“Our country has an obligation to care for its most vulnerable children, and we can do better for the 104,000 youth in foster care who are searching for a home,” Hecht-McGowan said. “The time has come to fix the patchwork of adoption and foster care laws across the country and ensure that young people in care have every opportunity to find a forever home.”
The legislation wasn’t introduced on the same day as the news conference. Steve Majors, a spokesperson for the Family Equality Council, said a “Dear Colleague” letter went out on Tuesday asking lawmakers to sign on in support of the bill in anticipation of introduction at later date.
Speaking with the Washington Blade after the news conference, Gillibrand said the first step in the process to guiding the legislation toward passage this year is building co-sponsorship for the bill — particularly finding a lead GOP co-sponsor in the Senate.
“Right now, we’re working on co-sponsors,” Gillibrand said. “We’ll be working across the aisle to find a lead Republican, and hopefully then garner a broad base of support within the Senate, and then we’ll move forward in the Senate and move forward in the House and try to get this passed this year.”
Asked whether she’s spoken to Sen. Rob Portman (R-Ohio), who recently came out in favor of marriage equality after learning his son is gay, about the legislation, Gillibrand replied, “We’re still working on it.”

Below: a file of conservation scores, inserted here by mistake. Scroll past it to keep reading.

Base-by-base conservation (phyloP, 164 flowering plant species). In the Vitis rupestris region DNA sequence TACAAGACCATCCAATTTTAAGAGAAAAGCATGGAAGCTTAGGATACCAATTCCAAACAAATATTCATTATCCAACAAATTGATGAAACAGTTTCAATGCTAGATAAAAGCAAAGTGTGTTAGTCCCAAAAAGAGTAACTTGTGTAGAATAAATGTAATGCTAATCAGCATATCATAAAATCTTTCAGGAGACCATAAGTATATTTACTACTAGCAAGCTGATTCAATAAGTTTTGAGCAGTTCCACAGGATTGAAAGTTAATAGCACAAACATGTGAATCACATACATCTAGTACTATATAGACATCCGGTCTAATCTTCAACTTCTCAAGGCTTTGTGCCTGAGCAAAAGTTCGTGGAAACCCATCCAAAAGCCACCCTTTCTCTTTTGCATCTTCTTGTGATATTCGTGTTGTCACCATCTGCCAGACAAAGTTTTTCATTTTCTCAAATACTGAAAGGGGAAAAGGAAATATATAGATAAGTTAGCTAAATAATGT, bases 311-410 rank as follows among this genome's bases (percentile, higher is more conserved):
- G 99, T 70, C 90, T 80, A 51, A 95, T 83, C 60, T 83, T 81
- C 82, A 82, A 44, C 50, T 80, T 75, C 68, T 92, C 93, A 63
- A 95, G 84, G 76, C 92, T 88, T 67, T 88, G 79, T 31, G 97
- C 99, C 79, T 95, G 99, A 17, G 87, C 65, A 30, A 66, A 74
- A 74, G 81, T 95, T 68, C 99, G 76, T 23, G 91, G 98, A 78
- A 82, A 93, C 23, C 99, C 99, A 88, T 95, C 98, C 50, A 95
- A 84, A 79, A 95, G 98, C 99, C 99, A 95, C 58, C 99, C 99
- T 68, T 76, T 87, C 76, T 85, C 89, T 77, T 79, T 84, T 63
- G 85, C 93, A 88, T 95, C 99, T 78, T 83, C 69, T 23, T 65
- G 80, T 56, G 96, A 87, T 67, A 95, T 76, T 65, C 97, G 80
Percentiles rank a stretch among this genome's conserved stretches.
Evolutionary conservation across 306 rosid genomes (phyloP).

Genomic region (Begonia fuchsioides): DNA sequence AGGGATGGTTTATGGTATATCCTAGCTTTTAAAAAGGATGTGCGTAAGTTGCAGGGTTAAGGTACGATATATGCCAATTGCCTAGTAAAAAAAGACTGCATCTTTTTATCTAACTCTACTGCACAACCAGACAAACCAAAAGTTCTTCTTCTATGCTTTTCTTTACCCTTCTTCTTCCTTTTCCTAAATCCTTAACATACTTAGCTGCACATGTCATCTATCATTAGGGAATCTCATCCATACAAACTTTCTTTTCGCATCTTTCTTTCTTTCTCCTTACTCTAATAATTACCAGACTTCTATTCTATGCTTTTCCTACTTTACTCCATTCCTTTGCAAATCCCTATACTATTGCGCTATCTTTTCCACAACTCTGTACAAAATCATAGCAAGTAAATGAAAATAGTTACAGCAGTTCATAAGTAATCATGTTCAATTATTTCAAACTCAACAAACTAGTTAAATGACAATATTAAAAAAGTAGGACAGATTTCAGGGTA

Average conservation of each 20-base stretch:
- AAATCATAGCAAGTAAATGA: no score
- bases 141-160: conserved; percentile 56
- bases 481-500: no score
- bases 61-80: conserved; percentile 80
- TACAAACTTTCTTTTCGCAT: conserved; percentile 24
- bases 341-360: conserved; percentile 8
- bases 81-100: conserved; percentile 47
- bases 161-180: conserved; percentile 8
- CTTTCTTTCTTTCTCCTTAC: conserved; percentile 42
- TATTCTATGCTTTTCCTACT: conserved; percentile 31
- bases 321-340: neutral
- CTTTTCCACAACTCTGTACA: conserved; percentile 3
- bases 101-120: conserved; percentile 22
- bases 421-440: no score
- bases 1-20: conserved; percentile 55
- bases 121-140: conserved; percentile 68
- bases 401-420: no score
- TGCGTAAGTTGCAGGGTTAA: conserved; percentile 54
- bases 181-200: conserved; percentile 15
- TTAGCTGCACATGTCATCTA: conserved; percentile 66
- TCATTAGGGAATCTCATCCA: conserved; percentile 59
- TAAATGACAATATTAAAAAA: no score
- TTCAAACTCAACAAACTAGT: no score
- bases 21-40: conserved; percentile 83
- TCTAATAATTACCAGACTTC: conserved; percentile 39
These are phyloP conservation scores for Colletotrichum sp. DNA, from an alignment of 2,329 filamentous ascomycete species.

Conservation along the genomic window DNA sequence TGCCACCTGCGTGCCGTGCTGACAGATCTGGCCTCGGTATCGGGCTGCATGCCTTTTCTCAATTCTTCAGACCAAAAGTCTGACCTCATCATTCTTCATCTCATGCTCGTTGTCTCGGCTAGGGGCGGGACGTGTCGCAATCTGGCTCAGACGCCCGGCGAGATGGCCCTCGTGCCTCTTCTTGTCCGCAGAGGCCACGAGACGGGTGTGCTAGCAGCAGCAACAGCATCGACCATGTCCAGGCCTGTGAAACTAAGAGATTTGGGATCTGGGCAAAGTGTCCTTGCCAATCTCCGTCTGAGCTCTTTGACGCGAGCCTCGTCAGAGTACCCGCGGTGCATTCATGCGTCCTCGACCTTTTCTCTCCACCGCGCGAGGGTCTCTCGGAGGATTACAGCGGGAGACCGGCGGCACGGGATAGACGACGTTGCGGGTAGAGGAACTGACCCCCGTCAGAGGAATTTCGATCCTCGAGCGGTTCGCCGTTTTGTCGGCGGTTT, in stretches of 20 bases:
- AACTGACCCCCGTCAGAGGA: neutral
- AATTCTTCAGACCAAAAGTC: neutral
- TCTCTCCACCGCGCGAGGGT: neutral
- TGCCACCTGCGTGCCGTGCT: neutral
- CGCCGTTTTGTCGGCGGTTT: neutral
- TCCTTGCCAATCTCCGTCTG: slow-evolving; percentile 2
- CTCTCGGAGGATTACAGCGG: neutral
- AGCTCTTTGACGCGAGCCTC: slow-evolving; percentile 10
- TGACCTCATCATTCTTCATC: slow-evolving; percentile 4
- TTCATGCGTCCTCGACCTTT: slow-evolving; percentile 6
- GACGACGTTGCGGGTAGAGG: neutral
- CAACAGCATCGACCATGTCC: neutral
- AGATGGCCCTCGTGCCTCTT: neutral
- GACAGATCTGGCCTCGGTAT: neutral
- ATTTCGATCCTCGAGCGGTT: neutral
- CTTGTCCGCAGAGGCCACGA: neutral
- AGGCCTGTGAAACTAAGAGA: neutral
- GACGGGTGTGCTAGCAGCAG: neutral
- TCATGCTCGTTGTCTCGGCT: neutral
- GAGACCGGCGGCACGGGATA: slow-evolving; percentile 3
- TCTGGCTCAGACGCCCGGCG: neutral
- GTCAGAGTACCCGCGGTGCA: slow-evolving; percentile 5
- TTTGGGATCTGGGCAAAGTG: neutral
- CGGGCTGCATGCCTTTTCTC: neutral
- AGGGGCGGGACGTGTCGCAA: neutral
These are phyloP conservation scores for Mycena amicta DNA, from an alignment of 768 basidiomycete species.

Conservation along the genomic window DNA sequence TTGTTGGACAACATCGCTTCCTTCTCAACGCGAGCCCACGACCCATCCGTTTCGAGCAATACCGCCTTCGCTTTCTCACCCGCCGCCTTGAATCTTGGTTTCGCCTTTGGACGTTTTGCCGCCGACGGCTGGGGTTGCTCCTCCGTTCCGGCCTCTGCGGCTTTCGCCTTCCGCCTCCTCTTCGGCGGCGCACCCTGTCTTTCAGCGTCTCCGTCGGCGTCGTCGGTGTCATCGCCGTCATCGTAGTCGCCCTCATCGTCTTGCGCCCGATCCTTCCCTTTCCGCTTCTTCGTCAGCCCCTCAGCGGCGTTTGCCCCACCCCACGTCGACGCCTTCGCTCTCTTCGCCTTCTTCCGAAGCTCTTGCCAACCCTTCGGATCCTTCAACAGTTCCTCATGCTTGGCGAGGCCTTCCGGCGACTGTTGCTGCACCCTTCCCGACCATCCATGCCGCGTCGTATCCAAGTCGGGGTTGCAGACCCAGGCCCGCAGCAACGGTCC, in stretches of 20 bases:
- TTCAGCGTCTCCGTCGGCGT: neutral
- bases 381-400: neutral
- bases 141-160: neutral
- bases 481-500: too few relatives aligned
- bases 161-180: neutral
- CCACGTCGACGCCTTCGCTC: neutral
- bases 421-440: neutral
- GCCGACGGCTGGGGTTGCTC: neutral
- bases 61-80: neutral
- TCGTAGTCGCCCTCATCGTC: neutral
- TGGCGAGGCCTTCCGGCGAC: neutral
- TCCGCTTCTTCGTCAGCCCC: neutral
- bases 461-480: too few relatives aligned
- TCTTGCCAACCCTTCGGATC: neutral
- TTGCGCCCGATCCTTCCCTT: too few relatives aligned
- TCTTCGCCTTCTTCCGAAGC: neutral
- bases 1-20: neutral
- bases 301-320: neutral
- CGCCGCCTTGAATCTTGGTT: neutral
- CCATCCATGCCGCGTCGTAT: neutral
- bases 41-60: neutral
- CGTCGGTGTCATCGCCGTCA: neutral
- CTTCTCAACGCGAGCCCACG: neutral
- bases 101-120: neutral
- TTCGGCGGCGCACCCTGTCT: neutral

As noted by The Huffington Post, one potential supporter for the legislation in the House could be Rep. Paul Ryan (R-Wis.), who said during a town hall that he supports adoption rights for gay couples, although he continues to oppose same-sex marriage.
“I do believe that if there are children who are orphans who do have a loving person or couple — I think if a person wants to love and raise a child they ought to be able to do that. Period. I would vote that way,” Ryan said.
Ryan’s office didn’t immediately respond to the Blade’s request to comment on whether he’d support the Every Child Deserves a Family Act.
During the news conference, a number of gay people and their children spoke out about the importance that adoption has meant for their families. Among them was Martin Gill, a gay foster dad, and his eight-year-old son, Nathaniel, who spoke publicly at the news conference for the first time.
Gill filed a lawsuit against Florida to allow him to adopt Nathaniel and his brother. That challenge led the state in 2010 to stop enforcing its 33-year-old law prohibiting openly gay people from adopting.